change_text:                  ; write lpszReplaceWith to location of lpszSearchFor in destination
    mov edx, [lpszReplaceWith]
    sub ecx, 1 
  @@: 
    movzx eax, BYTE PTR [edx] 
    test eax, eax 
    jz pre 
    add edx, 1 
    mov [edi], al 
    add edi, 1 
    jmp @B 
  ; ---------------------------- 
  align 4 
  rpout:                        ; write any last bytes and terminator 
    mov ecx, -1 
  @@: 
    add ecx, 1 
    movzx eax, BYTE PTR [esi+ecx] 
    mov [edi+ecx], al 
    test eax, eax 
    jnz @B 

    pop edi 
    pop esi 
    pop ebx 

    ret 

endp               
    
Post 06 Feb 2013, 07:15
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Asm++



Joined: 04 Feb 2013
Posts: 24
Location: On a Chip!
Asm++
Kazyaka,
Hi, I have a little question about StringCopy(pSrc, pDest, dwBytes),

Why do we need dwBytes parameter? Question

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Post 06 Feb 2013, 07:25
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Kazyaka



Joined: 10 Oct 2011
Posts: 62
Location: Earth
Kazyaka
sleepsleep,
sleepsleep wrote:
vid got a complete string function implementation,
http://fasmlib.x86asm.net/
I know about this, but I didn't find string replacement function there.

Picnic,

Also I changed "BYTE PTR" for "byte" in your code, but it still doesn't work.

Asm++,
Asm++ wrote:
Hi, I have a little question about StringCopy(pSrc, pDest, dwBytes),
Why do we need dwBytes parameter? Question
You've text "Welcome to the site of flat assembler!", and you want to copy only first word to some other place. Will you copy all bytes? Of course, not. So you must use 7 in this case as the third parameter.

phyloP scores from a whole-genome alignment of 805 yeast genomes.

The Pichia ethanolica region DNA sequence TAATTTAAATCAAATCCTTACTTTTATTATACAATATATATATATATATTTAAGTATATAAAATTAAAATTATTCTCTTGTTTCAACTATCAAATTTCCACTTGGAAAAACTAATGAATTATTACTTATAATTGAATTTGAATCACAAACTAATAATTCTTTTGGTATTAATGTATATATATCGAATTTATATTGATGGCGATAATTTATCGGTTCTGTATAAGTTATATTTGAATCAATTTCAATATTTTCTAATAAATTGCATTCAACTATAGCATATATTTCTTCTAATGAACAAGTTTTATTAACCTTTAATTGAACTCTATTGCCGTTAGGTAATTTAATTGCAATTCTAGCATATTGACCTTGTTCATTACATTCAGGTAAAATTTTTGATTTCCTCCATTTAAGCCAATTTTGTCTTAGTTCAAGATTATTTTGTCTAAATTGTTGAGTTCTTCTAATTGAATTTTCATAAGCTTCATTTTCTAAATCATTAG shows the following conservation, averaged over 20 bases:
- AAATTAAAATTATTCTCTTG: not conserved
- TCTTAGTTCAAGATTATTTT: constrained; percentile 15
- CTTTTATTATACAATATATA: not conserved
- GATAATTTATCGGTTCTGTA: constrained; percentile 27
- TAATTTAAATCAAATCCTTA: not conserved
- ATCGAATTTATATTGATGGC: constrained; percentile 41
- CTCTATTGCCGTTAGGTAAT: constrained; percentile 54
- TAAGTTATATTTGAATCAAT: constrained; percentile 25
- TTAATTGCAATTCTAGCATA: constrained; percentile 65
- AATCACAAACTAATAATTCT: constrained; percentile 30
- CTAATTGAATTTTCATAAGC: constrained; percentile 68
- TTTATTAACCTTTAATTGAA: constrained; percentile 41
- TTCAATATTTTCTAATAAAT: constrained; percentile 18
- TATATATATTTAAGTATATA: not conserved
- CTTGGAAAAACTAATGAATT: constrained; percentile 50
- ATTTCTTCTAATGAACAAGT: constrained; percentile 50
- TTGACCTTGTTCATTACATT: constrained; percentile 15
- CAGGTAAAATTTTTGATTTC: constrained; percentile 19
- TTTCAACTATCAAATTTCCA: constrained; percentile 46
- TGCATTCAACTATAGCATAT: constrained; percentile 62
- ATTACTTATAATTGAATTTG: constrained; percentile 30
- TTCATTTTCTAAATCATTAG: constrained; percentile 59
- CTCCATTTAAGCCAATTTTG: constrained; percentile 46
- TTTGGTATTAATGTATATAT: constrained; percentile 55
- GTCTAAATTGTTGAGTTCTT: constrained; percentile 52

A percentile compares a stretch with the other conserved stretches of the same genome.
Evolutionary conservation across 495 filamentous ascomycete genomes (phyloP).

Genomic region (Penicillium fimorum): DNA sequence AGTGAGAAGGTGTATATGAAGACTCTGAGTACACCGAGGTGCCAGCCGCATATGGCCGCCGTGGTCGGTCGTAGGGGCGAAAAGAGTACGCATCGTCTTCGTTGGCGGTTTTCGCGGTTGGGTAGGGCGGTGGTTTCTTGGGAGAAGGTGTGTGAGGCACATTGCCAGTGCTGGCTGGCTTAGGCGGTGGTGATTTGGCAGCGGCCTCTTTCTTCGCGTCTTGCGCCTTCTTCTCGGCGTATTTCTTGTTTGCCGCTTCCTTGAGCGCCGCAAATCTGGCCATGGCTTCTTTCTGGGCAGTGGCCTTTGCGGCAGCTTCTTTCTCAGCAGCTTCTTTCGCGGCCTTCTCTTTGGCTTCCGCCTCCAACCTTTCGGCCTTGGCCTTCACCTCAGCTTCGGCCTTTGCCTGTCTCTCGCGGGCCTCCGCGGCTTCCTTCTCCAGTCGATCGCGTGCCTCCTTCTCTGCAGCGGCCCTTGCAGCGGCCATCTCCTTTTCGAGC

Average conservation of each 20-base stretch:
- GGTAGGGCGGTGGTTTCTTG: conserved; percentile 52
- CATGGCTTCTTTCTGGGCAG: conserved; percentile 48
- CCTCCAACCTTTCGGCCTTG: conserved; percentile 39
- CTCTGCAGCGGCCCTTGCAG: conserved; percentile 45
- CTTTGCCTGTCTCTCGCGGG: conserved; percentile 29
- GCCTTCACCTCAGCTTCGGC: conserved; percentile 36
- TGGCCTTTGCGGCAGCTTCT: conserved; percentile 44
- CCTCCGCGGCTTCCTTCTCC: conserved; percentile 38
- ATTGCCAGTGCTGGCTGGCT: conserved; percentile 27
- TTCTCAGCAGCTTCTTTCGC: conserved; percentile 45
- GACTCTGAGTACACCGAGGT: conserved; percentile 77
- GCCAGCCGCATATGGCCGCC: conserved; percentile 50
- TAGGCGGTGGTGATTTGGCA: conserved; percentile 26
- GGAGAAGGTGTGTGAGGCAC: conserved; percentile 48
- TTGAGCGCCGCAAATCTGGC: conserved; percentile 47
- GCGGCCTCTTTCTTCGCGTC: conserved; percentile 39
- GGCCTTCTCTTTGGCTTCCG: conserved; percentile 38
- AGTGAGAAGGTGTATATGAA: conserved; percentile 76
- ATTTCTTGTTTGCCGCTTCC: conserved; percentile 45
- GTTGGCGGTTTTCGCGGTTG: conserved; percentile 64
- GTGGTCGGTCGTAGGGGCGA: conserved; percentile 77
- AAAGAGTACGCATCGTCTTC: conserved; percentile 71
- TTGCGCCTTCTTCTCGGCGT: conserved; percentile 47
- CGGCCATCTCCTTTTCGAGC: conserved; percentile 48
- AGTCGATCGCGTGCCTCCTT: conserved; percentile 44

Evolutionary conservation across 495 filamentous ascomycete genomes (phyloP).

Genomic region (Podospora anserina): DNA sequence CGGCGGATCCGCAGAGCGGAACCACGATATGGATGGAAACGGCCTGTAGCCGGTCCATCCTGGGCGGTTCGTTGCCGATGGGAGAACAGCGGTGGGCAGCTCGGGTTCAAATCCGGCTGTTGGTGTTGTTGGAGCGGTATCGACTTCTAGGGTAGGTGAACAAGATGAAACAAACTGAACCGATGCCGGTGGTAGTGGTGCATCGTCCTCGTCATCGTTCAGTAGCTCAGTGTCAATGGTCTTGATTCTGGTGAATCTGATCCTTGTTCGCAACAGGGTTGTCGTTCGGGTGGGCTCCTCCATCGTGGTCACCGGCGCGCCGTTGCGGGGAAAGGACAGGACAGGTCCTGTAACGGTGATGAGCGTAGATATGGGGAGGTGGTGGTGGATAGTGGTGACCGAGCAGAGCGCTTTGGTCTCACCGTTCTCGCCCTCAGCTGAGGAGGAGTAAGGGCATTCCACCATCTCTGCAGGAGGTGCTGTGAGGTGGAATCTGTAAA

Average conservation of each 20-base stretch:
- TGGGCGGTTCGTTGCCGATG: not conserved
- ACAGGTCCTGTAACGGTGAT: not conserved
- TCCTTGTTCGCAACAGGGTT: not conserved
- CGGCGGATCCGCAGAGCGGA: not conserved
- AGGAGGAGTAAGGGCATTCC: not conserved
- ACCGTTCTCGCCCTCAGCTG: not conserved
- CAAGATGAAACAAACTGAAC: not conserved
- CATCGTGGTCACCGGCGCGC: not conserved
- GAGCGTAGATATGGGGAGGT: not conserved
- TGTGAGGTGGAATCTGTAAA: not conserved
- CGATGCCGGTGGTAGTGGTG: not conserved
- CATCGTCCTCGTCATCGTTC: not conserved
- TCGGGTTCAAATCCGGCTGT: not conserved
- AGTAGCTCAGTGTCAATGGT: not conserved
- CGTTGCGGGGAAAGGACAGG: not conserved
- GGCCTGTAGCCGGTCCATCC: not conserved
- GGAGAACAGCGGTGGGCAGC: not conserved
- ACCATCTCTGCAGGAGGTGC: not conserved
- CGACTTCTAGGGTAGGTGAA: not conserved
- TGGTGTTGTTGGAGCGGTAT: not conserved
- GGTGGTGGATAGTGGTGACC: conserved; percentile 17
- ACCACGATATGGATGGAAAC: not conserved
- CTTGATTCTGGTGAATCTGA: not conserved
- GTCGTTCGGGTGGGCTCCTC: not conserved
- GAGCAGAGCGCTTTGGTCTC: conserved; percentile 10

Post 06 Feb 2013, 09:55
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Picnic



Joined: 05 May 2007
Posts: 1288
Location: Paradise Falls
Picnic
[b]Kazyaka[b] are you sure, did you also add all those brackets?
Here, do a quick lame test, works for me.

Code:
format pe console 4.0

include "win32axp.inc"

PTR equ

.data
        source db "This is a kind of text. This kind is a big fat kind",0
        dest rb 256
        search db "kind",0
        replace db "line",0

.code
main:
        stdcall szRep, source, dest, search, replace
        invoke MessageBox, 0, dest, "", 0
        ret


; place the proc i posted here.
;


.end main     


Last edited by Picnic on 06 Feb 2013, 10:22; edited 1 time in total
Post 06 Feb 2013, 10:09
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Kazyaka



Joined: 10 Oct 2011
Posts: 62
Location: Earth
Kazyaka
My mistake. I probably put parameters in a wrong piece of code.
But I can't see sense of this line:
Code:
PTR equ    
I think we can just replace all "BYTE PTR" with "byte", right?

Thanks for translate from MASM to FASM.
Post 06 Feb 2013, 10:22